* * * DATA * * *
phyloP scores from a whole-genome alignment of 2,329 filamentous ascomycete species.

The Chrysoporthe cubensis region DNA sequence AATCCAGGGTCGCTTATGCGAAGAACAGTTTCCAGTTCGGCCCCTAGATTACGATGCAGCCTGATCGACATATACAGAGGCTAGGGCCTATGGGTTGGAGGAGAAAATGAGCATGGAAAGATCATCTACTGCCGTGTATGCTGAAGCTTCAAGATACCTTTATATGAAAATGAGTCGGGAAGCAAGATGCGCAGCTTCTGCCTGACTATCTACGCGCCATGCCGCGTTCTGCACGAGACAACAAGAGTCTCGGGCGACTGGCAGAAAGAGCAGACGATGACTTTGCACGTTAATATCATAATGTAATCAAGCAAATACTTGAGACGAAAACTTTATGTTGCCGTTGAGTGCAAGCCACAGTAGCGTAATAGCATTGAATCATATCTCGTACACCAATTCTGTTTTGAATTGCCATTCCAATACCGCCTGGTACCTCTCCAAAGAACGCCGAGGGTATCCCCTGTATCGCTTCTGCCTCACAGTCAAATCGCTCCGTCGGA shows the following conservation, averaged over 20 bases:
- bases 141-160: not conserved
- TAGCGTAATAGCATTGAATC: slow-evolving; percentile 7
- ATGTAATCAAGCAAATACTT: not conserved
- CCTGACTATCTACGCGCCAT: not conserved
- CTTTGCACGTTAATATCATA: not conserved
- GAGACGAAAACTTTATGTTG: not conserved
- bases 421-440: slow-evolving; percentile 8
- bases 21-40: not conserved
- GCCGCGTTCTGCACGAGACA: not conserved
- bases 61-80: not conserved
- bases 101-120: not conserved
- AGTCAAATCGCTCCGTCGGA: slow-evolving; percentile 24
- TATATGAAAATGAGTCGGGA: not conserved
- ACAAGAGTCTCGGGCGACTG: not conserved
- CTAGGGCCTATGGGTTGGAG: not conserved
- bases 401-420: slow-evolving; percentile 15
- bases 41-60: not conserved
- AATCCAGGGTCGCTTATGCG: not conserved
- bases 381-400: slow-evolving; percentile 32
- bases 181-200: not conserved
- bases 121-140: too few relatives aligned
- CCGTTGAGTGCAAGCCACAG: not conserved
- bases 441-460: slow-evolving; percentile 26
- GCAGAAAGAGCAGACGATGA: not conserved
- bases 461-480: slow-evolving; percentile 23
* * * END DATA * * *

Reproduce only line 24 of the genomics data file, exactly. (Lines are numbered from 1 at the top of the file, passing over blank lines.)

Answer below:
- CCGTTGAGTGCAAGCCACAG: not conserved